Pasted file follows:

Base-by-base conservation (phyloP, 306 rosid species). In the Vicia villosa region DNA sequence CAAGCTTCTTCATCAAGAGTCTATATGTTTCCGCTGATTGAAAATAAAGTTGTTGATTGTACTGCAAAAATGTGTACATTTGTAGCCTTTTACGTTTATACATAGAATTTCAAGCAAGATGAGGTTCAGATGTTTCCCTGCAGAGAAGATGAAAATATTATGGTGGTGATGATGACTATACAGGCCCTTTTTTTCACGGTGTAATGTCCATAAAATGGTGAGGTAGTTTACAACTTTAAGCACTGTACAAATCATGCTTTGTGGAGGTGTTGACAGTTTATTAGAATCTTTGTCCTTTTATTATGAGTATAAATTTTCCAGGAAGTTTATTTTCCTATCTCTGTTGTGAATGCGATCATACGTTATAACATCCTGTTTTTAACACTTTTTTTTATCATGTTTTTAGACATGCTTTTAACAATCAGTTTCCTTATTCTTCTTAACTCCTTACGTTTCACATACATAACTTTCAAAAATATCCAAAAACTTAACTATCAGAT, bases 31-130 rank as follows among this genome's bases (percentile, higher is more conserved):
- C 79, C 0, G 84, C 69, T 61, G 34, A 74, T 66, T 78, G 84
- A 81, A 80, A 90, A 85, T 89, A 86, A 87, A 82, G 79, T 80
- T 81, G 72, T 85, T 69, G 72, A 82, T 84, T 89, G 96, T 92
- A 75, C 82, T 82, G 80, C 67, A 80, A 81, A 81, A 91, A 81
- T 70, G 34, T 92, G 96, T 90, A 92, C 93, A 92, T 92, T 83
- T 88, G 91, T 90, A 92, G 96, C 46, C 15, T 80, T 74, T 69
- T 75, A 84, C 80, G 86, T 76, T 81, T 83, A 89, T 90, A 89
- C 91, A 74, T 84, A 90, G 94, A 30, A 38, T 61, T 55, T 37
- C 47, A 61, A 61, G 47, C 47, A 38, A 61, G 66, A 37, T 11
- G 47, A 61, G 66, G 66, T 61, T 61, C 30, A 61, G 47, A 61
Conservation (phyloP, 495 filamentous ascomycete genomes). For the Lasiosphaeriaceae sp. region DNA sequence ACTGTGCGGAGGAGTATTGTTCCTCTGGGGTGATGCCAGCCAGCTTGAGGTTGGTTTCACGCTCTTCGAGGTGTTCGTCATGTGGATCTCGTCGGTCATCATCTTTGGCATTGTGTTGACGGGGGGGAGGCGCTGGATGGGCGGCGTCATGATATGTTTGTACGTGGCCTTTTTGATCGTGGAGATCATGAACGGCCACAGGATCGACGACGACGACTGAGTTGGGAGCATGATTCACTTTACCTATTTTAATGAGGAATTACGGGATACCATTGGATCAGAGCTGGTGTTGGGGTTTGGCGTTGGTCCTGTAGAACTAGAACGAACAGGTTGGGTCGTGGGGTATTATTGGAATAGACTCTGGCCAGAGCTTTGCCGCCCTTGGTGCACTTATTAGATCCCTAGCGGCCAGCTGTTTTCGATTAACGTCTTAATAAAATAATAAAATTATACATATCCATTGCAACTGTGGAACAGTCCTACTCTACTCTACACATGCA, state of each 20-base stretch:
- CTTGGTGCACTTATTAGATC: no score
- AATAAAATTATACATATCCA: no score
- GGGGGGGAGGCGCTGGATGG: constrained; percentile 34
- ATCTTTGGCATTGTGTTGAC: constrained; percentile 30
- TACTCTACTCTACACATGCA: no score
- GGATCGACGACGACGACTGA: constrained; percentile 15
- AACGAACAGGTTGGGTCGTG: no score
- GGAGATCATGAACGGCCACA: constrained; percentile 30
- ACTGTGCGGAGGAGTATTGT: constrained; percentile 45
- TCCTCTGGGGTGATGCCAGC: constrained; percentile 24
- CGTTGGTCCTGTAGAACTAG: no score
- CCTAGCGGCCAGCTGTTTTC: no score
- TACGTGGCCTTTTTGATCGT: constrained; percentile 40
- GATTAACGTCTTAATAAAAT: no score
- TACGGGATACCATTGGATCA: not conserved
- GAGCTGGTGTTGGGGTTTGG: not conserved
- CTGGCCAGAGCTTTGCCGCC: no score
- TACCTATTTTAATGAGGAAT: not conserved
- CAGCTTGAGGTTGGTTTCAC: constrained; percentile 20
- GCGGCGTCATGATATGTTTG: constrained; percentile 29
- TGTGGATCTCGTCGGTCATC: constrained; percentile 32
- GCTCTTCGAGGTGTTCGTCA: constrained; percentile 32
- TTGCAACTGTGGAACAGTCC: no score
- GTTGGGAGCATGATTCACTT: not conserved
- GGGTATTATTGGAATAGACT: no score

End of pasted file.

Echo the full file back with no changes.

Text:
Base-by-base conservation (phyloP, 306 rosid species). In the Vicia villosa region DNA sequence CAAGCTTCTTCATCAAGAGTCTATATGTTTCCGCTGATTGAAAATAAAGTTGTTGATTGTACTGCAAAAATGTGTACATTTGTAGCCTTTTACGTTTATACATAGAATTTCAAGCAAGATGAGGTTCAGATGTTTCCCTGCAGAGAAGATGAAAATATTATGGTGGTGATGATGACTATACAGGCCCTTTTTTTCACGGTGTAATGTCCATAAAATGGTGAGGTAGTTTACAACTTTAAGCACTGTACAAATCATGCTTTGTGGAGGTGTTGACAGTTTATTAGAATCTTTGTCCTTTTATTATGAGTATAAATTTTCCAGGAAGTTTATTTTCCTATCTCTGTTGTGAATGCGATCATACGTTATAACATCCTGTTTTTAACACTTTTTTTTATCATGTTTTTAGACATGCTTTTAACAATCAGTTTCCTTATTCTTCTTAACTCCTTACGTTTCACATACATAACTTTCAAAAATATCCAAAAACTTAACTATCAGAT, bases 31-130 rank as follows among this genome's bases (percentile, higher is more conserved):
- C 79, C 0, G 84, C 69, T 61, G 34, A 74, T 66, T 78, G 84
- A 81, A 80, A 90, A 85, T 89, A 86, A 87, A 82, G 79, T 80
- T 81, G 72, T 85, T 69, G 72, A 82, T 84, T 89, G 96, T 92
- A 75, C 82, T 82, G 80, C 67, A 80, A 81, A 81, A 91, A 81
- T 70, G 34, T 92, G 96, T 90, A 92, C 93, A 92, T 92, T 83
- T 88, G 91, T 90, A 92, G 96, C 46, C 15, T 80, T 74, T 69
- T 75, A 84, C 80, G 86, T 76, T 81, T 83, A 89, T 90, A 89
- C 91, A 74, T 84, A 90, G 94, A 30, A 38, T 61, T 55, T 37
- C 47, A 61, A 61, G 47, C 47, A 38, A 61, G 66, A 37, T 11
- G 47, A 61, G 66, G 66, T 61, T 61, C 30, A 61, G 47, A 61
Conservation (phyloP, 495 filamentous ascomycete genomes). For the Lasiosphaeriaceae sp. region DNA sequence ACTGTGCGGAGGAGTATTGTTCCTCTGGGGTGATGCCAGCCAGCTTGAGGTTGGTTTCACGCTCTTCGAGGTGTTCGTCATGTGGATCTCGTCGGTCATCATCTTTGGCATTGTGTTGACGGGGGGGAGGCGCTGGATGGGCGGCGTCATGATATGTTTGTACGTGGCCTTTTTGATCGTGGAGATCATGAACGGCCACAGGATCGACGACGACGACTGAGTTGGGAGCATGATTCACTTTACCTATTTTAATGAGGAATTACGGGATACCATTGGATCAGAGCTGGTGTTGGGGTTTGGCGTTGGTCCTGTAGAACTAGAACGAACAGGTTGGGTCGTGGGGTATTATTGGAATAGACTCTGGCCAGAGCTTTGCCGCCCTTGGTGCACTTATTAGATCCCTAGCGGCCAGCTGTTTTCGATTAACGTCTTAATAAAATAATAAAATTATACATATCCATTGCAACTGTGGAACAGTCCTACTCTACTCTACACATGCA, state of each 20-base stretch:
- CTTGGTGCACTTATTAGATC: no score
- AATAAAATTATACATATCCA: no score
- GGGGGGGAGGCGCTGGATGG: constrained; percentile 34
- ATCTTTGGCATTGTGTTGAC: constrained; percentile 30
- TACTCTACTCTACACATGCA: no score
- GGATCGACGACGACGACTGA: constrained; percentile 15
- AACGAACAGGTTGGGTCGTG: no score
- GGAGATCATGAACGGCCACA: constrained; percentile 30
- ACTGTGCGGAGGAGTATTGT: constrained; percentile 45
- TCCTCTGGGGTGATGCCAGC: constrained; percentile 24
- CGTTGGTCCTGTAGAACTAG: no score
- CCTAGCGGCCAGCTGTTTTC: no score
- TACGTGGCCTTTTTGATCGT: constrained; percentile 40
- GATTAACGTCTTAATAAAAT: no score
- TACGGGATACCATTGGATCA: not conserved
- GAGCTGGTGTTGGGGTTTGG: not conserved
- CTGGCCAGAGCTTTGCCGCC: no score
- TACCTATTTTAATGAGGAAT: not conserved
- CAGCTTGAGGTTGGTTTCAC: constrained; percentile 20
- GCGGCGTCATGATATGTTTG: constrained; percentile 29
- TGTGGATCTCGTCGGTCATC: constrained; percentile 32
- GCTCTTCGAGGTGTTCGTCA: constrained; percentile 32
- TTGCAACTGTGGAACAGTCC: no score
- GTTGGGAGCATGATTCACTT: not conserved
- GGGTATTATTGGAATAGACT: no score